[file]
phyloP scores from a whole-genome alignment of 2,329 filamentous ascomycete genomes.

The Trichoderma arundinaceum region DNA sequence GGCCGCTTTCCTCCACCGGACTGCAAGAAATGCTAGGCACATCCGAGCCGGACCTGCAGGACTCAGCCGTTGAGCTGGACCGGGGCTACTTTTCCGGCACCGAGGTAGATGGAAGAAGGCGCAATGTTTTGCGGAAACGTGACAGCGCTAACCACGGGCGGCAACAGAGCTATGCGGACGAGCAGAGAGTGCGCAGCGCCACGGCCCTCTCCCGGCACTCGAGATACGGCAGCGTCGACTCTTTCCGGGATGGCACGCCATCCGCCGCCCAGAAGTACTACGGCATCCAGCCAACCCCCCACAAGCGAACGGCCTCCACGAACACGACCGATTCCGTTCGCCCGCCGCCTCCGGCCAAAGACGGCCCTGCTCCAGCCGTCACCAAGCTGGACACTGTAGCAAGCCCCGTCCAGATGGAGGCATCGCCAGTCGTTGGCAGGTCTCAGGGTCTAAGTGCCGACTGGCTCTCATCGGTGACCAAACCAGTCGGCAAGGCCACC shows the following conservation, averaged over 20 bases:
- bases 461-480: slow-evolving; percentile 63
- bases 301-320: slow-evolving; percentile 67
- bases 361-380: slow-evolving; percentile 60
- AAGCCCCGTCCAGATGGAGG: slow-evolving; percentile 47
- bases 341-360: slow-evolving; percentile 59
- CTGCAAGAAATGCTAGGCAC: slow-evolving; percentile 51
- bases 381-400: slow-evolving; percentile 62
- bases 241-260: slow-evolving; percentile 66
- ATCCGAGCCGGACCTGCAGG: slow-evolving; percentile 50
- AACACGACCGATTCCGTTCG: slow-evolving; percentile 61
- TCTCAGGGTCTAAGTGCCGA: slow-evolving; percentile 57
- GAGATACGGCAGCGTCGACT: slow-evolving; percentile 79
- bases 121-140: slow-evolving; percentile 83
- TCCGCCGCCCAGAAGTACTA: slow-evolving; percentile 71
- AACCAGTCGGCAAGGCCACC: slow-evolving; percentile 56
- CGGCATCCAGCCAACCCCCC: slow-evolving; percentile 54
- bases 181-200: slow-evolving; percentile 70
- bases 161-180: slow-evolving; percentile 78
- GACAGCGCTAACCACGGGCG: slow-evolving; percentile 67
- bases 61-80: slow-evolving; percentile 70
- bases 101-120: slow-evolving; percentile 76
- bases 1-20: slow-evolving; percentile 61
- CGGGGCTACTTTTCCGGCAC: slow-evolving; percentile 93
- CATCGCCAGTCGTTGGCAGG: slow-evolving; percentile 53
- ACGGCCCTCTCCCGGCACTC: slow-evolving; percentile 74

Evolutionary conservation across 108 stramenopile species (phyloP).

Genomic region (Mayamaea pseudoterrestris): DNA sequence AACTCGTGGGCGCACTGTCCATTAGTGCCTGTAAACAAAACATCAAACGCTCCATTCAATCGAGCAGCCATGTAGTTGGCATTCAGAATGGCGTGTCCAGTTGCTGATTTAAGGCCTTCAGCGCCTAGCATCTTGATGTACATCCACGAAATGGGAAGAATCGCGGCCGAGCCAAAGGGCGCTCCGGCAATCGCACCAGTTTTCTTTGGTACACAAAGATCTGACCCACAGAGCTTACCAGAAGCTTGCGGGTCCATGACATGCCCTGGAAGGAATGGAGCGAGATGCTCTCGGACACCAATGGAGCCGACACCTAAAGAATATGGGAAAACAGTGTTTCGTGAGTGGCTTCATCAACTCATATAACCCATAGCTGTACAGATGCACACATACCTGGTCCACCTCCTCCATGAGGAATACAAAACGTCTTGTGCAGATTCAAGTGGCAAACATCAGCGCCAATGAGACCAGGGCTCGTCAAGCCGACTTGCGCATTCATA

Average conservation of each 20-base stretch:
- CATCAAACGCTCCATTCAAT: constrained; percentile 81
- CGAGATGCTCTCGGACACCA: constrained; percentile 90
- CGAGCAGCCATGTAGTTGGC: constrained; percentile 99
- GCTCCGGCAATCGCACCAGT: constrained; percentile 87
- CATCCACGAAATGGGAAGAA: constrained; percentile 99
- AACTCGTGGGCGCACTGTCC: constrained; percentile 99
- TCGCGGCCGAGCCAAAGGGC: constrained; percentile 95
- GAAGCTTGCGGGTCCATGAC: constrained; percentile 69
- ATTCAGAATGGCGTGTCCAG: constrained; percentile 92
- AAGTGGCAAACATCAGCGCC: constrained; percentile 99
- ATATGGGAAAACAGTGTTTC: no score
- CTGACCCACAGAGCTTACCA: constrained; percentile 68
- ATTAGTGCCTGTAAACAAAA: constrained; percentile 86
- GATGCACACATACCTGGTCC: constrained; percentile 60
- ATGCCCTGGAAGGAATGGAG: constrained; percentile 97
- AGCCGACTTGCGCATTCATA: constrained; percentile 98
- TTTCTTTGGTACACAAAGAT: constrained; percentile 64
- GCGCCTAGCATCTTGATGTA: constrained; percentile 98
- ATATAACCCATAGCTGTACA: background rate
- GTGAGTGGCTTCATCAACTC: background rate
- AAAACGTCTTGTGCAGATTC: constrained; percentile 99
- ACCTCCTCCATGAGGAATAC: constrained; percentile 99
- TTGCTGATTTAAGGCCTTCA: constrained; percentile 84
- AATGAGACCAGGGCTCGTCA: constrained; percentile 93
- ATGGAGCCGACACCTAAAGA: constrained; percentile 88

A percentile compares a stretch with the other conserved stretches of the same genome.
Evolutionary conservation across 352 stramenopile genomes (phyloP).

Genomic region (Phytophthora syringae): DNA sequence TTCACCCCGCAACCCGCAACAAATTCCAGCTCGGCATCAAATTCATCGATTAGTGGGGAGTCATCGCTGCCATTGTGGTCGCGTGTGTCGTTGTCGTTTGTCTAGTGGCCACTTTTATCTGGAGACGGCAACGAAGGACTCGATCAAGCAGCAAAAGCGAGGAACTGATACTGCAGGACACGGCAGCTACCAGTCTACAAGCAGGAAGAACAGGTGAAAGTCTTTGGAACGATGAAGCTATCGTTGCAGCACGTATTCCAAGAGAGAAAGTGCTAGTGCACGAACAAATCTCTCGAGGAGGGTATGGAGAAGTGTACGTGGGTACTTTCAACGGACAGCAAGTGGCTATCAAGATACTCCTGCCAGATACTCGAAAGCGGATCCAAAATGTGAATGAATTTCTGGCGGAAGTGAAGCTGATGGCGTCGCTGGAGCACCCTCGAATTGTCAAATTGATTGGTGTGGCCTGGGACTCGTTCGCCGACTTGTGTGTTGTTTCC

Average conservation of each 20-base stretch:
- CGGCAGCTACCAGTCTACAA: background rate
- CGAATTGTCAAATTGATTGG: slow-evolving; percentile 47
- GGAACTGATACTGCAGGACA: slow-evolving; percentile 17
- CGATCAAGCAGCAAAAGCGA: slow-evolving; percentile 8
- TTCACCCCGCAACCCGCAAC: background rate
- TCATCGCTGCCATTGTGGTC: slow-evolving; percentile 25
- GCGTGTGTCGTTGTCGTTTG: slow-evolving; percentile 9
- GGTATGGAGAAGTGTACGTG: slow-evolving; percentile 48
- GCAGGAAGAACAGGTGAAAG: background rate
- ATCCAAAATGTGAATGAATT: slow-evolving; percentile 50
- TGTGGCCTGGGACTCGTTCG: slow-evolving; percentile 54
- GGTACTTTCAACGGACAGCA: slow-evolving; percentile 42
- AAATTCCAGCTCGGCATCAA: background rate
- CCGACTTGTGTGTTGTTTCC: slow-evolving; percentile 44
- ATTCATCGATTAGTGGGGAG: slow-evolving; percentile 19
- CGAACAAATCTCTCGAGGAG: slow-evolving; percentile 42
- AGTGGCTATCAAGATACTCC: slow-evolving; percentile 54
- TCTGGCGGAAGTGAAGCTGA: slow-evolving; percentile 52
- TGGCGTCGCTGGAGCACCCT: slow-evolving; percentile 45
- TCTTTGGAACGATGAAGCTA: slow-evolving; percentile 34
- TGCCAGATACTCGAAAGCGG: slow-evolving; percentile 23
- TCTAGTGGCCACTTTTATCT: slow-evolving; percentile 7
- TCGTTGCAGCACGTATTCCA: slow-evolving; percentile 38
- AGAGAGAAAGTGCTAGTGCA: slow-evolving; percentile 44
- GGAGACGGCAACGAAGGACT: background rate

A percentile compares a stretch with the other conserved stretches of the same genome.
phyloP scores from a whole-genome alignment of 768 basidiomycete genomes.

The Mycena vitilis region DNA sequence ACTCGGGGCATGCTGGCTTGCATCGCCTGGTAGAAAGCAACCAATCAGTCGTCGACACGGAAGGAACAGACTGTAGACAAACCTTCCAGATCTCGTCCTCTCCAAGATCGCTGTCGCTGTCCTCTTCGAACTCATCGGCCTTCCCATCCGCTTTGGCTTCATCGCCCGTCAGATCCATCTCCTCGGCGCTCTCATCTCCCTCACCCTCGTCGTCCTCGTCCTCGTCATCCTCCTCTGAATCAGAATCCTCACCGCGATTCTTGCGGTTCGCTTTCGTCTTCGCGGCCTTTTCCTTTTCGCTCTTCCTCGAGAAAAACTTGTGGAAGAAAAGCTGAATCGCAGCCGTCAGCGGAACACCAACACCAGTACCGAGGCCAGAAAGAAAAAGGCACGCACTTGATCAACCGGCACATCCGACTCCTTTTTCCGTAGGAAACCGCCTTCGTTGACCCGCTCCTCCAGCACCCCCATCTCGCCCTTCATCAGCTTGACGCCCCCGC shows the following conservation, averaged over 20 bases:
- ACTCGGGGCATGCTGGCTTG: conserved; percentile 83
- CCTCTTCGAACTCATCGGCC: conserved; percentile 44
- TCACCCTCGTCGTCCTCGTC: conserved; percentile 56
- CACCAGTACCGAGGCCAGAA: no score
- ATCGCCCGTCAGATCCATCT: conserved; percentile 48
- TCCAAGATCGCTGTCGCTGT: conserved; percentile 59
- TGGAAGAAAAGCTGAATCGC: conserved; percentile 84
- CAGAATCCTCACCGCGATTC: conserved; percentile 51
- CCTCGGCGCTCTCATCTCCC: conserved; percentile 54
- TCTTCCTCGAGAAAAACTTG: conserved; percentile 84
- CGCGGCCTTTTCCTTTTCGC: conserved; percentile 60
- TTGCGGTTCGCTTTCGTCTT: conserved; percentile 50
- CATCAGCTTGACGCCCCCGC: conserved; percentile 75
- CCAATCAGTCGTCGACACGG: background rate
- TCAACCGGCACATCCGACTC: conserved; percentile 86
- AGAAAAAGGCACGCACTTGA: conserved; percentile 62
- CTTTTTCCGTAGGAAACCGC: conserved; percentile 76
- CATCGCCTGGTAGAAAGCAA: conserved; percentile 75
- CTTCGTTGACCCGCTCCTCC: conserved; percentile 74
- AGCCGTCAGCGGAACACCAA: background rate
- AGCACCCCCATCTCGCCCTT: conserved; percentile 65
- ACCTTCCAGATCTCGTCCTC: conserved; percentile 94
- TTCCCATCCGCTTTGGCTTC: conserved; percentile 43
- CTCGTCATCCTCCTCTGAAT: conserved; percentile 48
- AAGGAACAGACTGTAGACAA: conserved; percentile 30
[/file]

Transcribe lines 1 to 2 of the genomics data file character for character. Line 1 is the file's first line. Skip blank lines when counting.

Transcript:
phyloP scores from a whole-genome alignment of 2,329 filamentous ascomycete genomes.

The Trichoderma arundinaceum region DNA sequence GGCCGCTTTCCTCCACCGGACTGCAAGAAATGCTAGGCACATCCGAGCCGGACCTGCAGGACTCAGCCGTTGAGCTGGACCGGGGCTACTTTTCCGGCACCGAGGTAGATGGAAGAAGGCGCAATGTTTTGCGGAAACGTGACAGCGCTAACCACGGGCGGCAACAGAGCTATGCGGACGAGCAGAGAGTGCGCAGCGCCACGGCCCTCTCCCGGCACTCGAGATACGGCAGCGTCGACTCTTTCCGGGATGGCACGCCATCCGCCGCCCAGAAGTACTACGGCATCCAGCCAACCCCCCACAAGCGAACGGCCTCCACGAACACGACCGATTCCGTTCGCCCGCCGCCTCCGGCCAAAGACGGCCCTGCTCCAGCCGTCACCAAGCTGGACACTGTAGCAAGCCCCGTCCAGATGGAGGCATCGCCAGTCGTTGGCAGGTCTCAGGGTCTAAGTGCCGACTGGCTCTCATCGGTGACCAAACCAGTCGGCAAGGCCACC shows the following conservation, averaged over 20 bases: